Drone Federalism Act of 2017 Introduced In the Senate

On May 25, 2017, a bipartisan group of U.S. senators introduced the “Drone Federalism Act of 2017” to “preserve State, local and tribal authorities and private property rights with respect to unmanned aircraft systems.” This bill would require the FAA to define the scope of federal preemption in the area of drone regulation and oversight, limiting it to “the extent necessary to ensure the safety and efficiency of the national airspace system for interstate commerce.” States would not be prohibited by federal preemption from regulating some aspects of drone operations, such as to protect public safety, personal privacy, and property rights. A similar bill titled the “Drone Innovation Act of 2017” was introduced to the U.S. House of Representatives on June 16, 2017. In 2017 to date, 14 states have passed legislation related to drones. In addition, proposed legislation has been introduced in 38 states for consideration during the 2017 legislative season. In 2016, 18 states passed laws, and a total of 45 states considered legislation relating to drones. State legislation relating to drones covers a wide range of topics, including limiting local governments’ ability to regulate drones, environmental concerns, and privacy issues.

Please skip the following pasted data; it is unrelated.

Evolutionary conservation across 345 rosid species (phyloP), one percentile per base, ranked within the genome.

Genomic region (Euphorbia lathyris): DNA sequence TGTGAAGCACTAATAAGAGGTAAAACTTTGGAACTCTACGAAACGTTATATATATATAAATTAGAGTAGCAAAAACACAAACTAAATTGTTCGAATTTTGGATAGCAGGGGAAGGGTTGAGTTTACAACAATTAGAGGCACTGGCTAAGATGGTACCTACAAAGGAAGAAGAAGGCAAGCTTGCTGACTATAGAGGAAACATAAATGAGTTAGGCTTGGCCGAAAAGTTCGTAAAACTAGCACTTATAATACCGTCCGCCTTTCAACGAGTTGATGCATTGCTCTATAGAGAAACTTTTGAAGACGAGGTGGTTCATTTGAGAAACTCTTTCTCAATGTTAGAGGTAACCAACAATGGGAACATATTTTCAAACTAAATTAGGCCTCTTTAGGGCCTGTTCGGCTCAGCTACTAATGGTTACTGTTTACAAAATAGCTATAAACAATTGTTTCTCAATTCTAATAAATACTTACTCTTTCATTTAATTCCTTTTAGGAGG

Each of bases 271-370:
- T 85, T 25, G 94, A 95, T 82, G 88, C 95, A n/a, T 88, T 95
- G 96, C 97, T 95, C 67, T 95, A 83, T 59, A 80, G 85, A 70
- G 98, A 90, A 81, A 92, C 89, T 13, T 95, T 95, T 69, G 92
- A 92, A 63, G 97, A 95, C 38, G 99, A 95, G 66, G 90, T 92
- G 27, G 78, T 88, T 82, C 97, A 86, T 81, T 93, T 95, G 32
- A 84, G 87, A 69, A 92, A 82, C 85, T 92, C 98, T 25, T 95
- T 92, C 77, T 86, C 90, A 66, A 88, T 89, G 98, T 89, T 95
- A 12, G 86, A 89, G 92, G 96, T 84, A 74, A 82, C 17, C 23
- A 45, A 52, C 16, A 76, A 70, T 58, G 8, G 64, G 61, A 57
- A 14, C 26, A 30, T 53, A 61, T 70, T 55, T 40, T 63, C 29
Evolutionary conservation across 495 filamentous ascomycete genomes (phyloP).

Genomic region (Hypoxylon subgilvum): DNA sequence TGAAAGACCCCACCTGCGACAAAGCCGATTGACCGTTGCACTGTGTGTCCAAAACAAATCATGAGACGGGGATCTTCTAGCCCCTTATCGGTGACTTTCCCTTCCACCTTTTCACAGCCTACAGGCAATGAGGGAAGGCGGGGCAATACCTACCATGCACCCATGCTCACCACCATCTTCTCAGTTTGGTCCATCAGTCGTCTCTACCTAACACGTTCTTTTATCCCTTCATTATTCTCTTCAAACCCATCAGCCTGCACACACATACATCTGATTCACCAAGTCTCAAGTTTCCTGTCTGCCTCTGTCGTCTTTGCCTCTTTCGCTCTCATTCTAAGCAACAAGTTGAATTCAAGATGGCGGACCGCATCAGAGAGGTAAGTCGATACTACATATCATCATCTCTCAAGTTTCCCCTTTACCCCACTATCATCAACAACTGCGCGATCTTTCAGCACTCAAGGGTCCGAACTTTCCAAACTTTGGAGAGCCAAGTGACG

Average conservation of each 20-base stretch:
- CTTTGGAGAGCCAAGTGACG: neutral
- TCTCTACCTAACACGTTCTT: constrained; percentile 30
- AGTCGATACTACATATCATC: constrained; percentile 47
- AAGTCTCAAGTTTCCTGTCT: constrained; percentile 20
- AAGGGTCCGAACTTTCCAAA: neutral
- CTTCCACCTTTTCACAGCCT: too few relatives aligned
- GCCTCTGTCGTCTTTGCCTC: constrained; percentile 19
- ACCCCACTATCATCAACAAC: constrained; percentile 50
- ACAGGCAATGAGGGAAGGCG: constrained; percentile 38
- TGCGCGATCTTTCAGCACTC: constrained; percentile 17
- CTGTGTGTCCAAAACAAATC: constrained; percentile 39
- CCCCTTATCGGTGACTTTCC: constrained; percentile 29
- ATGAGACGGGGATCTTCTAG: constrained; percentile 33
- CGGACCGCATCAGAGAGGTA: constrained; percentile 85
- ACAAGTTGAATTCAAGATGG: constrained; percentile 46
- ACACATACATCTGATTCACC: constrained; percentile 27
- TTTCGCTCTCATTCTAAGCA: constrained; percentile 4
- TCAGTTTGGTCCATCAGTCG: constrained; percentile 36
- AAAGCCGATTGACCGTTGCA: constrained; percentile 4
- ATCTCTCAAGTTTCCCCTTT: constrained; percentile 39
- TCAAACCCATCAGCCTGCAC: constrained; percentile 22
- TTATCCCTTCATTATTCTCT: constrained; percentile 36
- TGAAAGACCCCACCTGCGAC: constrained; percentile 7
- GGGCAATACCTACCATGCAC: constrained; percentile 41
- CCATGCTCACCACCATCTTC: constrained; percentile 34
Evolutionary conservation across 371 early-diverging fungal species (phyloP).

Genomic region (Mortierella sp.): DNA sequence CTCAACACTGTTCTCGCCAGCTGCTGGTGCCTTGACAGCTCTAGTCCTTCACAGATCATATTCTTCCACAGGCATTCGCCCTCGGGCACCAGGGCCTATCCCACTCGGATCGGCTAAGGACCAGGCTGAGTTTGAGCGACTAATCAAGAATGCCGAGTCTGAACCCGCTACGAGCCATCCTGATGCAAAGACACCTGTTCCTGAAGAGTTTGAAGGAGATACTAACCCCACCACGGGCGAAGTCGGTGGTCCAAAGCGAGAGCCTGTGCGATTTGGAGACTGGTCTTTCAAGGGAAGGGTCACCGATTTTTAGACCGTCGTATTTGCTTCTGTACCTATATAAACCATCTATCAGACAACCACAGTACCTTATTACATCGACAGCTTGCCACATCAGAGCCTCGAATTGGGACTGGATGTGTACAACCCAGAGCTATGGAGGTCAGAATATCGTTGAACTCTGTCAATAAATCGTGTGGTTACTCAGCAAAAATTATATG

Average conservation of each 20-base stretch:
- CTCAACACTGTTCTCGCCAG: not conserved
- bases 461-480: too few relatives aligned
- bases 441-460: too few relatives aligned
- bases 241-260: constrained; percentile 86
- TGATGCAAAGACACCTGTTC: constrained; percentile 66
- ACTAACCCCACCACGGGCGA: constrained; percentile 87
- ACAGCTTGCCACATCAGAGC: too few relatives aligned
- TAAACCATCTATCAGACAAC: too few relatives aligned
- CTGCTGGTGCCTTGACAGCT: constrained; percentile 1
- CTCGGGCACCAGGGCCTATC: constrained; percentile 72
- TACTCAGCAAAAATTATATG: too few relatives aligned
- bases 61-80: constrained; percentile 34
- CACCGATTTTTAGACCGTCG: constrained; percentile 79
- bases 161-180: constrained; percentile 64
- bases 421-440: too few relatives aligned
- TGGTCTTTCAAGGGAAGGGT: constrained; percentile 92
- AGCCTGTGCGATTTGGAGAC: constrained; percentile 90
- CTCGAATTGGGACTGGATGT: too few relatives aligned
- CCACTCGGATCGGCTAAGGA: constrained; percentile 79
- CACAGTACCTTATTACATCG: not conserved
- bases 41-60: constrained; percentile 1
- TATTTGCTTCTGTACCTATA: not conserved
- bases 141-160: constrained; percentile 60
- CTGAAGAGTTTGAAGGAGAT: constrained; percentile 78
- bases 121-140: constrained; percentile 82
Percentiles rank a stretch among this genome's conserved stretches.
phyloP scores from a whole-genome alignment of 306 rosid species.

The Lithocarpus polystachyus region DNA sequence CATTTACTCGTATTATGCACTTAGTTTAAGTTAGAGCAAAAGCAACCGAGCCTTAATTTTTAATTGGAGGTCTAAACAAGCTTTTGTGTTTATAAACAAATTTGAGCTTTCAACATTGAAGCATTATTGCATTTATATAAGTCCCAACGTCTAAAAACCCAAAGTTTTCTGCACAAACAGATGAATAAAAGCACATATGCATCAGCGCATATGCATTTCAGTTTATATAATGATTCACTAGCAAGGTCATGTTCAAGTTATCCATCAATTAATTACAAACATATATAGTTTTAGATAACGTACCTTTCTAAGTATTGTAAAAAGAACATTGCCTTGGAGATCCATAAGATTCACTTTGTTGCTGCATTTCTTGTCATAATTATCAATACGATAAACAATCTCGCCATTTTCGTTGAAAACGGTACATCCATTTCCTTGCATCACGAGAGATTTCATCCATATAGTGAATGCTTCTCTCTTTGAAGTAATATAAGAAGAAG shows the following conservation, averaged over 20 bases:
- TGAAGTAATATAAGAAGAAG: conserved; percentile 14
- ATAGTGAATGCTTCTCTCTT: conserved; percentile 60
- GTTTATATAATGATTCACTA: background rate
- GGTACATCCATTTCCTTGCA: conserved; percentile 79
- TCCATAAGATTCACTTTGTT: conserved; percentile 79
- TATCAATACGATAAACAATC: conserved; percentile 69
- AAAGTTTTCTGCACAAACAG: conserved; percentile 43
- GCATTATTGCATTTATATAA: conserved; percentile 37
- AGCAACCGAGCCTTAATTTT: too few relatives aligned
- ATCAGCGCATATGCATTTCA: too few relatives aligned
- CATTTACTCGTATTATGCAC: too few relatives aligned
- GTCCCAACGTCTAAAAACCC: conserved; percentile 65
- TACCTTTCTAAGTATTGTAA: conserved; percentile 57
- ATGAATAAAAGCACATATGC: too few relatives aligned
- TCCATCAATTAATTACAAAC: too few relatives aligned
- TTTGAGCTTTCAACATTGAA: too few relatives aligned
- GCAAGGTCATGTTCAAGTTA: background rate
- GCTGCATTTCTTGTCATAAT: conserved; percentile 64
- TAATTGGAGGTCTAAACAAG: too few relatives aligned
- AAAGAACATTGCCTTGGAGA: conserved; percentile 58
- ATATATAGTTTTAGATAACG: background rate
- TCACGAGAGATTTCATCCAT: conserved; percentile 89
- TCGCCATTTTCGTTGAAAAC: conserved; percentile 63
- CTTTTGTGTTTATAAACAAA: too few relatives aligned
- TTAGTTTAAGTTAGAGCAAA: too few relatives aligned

Related Practices

Related Industries

Please contact Rachael Wallace or Jennifer Urban, associates of Cozen O’Connor Unmanned Aircraft Systems (UAS)/Drones Practice Group, for more information regarding drone issues.